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The bike of the tallest man in the Tour de France
Mechanics equip riders with special bikes, tubulars and modifications
IAM Cycling rider's bike radiates orange
Dropper posts, bare Di2 shifters, lead weights and more
Cameron Meyer takes the biggest win of his career
Bannan says riders are part of his long-term vision for the team
The three have each signed two-year deals, and it follows the announcement earlier today that multiple African champion Daniel Teklehaymanot has signed with GreenEdge.
In a statement, GreenEdge general manager Bannan said that all three riders are part of his long-term vision for the team which it is hoped will become the first Australian squad to secure a ProTour licence later this year.
"During my time at the Australian Institute of Sport I worked with many of the young Australians now making an impact on cycling's world stage so I'm pleased to be able to continue that with three of our most talented young riders," he said.
"Cameron and Jack are going to play a big role in Australia's success on the track at the Olympics and have already proven their quality on the road. Not many guys can finish the final time trial of a three week tour in the top-10 at such a young age like Cameron has for the past two editions of the Giro d'Italia. Plus Jack was the U23 time trial world champion in 2009.
"And Travis was making big gains over the past 12-months before injury got the better of him. We know his recovery is in good hands and a minor step-back doesn't change how talented he is. Travis won five junior world titles on the track and as soon as he stepped up to the elite ranks he won the Australian road title at his first attempt.
"As an Australian team aiming to be around for a long time it was important for us to make these three guys founding members of the team because they're going to be around at the top level for a long time."
Reigning Tour Down Under champion Cameron Meyer and Bobridge both said that having the support for their continuing ambitions on the track was a factor in their move from the team they have called home for the past three seasons.
"I've really enjoyed my time at Garmin-Cervelo but joining GreenEdge gives me the best support possible to chase my dreams and of becoming one of the leading road riders in the world along with the possibility of riding at the Olympic Games in 2012," Meyer explained.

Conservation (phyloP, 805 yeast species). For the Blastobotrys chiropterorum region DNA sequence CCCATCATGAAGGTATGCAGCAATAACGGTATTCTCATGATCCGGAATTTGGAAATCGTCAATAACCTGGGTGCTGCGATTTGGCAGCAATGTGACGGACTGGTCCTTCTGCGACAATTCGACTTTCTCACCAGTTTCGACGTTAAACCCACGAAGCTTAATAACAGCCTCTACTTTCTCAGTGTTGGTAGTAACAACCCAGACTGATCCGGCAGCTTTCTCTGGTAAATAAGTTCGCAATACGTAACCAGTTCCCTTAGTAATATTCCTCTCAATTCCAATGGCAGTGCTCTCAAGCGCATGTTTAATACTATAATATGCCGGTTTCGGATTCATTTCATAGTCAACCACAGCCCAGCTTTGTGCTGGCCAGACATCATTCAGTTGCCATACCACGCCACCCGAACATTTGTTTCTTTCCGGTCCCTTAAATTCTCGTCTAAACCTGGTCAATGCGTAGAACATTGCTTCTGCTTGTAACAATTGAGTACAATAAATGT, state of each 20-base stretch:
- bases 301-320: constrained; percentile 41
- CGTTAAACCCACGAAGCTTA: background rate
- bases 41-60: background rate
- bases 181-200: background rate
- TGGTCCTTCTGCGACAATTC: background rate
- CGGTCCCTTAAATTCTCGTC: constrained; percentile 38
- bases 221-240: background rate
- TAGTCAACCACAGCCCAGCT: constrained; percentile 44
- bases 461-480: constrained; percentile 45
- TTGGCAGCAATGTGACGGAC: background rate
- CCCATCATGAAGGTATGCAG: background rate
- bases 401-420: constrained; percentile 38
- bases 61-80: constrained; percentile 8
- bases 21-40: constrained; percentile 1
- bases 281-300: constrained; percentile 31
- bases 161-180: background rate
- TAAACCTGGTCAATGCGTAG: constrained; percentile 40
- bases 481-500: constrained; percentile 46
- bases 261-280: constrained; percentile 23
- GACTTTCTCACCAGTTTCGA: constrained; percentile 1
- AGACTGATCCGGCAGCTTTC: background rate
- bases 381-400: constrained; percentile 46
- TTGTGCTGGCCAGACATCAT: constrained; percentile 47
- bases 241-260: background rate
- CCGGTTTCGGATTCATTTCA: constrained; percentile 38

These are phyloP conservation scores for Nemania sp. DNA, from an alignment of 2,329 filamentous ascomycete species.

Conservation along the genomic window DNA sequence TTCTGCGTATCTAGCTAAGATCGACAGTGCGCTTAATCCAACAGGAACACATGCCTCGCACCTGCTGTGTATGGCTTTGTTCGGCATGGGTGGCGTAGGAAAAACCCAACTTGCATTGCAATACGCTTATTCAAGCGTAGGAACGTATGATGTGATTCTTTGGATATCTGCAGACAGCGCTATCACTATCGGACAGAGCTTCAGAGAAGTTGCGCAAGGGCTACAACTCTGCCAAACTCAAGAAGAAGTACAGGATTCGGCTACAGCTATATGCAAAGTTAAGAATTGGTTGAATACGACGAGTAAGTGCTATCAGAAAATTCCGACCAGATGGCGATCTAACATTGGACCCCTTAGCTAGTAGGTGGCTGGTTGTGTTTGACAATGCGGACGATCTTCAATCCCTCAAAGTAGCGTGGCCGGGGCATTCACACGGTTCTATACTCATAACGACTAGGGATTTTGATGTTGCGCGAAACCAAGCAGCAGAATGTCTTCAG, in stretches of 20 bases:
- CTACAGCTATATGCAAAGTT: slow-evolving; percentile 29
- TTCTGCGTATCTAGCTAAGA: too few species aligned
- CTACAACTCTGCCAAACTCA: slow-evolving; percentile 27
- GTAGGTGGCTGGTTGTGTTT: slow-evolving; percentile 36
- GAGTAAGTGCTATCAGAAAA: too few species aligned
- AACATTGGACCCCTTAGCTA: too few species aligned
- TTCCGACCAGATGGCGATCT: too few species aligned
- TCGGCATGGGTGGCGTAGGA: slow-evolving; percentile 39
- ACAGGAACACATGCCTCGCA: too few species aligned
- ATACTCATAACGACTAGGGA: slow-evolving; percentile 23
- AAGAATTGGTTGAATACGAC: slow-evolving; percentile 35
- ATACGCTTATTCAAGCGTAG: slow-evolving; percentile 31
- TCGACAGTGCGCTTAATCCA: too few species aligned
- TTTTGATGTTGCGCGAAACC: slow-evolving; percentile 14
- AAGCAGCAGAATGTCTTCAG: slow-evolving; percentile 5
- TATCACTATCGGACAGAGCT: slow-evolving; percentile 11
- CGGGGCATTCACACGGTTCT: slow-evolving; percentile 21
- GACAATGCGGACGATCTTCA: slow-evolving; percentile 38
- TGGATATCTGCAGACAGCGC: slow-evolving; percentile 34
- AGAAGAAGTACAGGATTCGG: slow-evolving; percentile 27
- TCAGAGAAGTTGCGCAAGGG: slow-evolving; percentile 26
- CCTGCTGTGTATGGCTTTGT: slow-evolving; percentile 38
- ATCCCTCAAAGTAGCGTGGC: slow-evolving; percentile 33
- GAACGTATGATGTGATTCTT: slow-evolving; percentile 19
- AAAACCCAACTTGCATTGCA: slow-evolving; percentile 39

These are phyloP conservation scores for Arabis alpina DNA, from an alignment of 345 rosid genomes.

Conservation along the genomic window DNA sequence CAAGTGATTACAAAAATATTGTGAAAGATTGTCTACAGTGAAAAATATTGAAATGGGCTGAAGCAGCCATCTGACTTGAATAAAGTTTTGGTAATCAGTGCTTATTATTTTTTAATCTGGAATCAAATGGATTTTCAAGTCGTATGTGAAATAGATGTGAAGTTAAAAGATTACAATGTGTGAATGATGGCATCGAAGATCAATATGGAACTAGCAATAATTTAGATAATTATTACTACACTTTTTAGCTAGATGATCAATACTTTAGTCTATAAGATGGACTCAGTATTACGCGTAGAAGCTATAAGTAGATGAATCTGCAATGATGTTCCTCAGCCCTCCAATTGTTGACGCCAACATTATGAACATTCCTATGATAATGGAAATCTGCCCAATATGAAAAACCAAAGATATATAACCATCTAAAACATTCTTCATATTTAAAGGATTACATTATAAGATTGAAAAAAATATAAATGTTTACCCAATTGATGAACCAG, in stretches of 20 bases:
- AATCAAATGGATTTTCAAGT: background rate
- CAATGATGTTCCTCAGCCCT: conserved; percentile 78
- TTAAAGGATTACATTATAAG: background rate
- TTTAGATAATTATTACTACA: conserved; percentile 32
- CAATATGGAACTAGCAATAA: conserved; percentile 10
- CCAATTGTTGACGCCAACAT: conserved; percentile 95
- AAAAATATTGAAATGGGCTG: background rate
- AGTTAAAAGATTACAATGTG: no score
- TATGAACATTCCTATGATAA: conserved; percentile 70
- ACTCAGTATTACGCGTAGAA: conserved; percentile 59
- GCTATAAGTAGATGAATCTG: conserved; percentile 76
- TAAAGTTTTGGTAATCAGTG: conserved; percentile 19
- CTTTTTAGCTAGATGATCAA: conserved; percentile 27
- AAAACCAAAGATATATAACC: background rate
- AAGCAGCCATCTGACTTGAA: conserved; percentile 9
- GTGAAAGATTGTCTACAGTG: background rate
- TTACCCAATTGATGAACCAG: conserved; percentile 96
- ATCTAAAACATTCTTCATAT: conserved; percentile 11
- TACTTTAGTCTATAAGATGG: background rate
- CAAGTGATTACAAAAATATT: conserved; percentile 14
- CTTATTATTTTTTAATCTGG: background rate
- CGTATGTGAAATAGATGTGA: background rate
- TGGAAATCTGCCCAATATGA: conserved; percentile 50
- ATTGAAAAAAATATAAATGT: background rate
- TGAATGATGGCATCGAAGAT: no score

"One of the best things about riding the track is that you get to be part of an Australian team regularly at world cups and the world championships. Joining GreenEdge will let me ride as part of an Australian team all year round, whether I'm on the track or the road," Bobridge said. "But more importantly the team is right behind my Olympic ambitions on the track.
"At the Beijing Olympics I rode the team pursuit and we finished fourth, just outside the medals, which was pretty hard to take. GreenEdge will give me the support I need to go to London in the best condition I can be to see if I can be part of the team pursuit squad that brings home gold."
Travis Meyer's season recently came to an end following the Bayern-Rundfahrt in late May having undergone surgery on his left external iliac artery.
"I have been out of action and my season is basically over, so it is great that Shayne and GreenEdge have shown faith in me by offering a place on their roster for 2012," said the younger Meyer. "It's been a little frustrating sitting on the sidelines for a good portion of the year but that only adds to my motivation. One of the challenges is going to be not to rush things."
When GreenEdge was launched at the Tour Down Under last January, Bannan said that he was aiming for a roster made up of 75 per cent Australian riders, claiming "I don't really think it's healthy to state that we want to be 100 percent Australian - I think that may cause a little bit of complacency."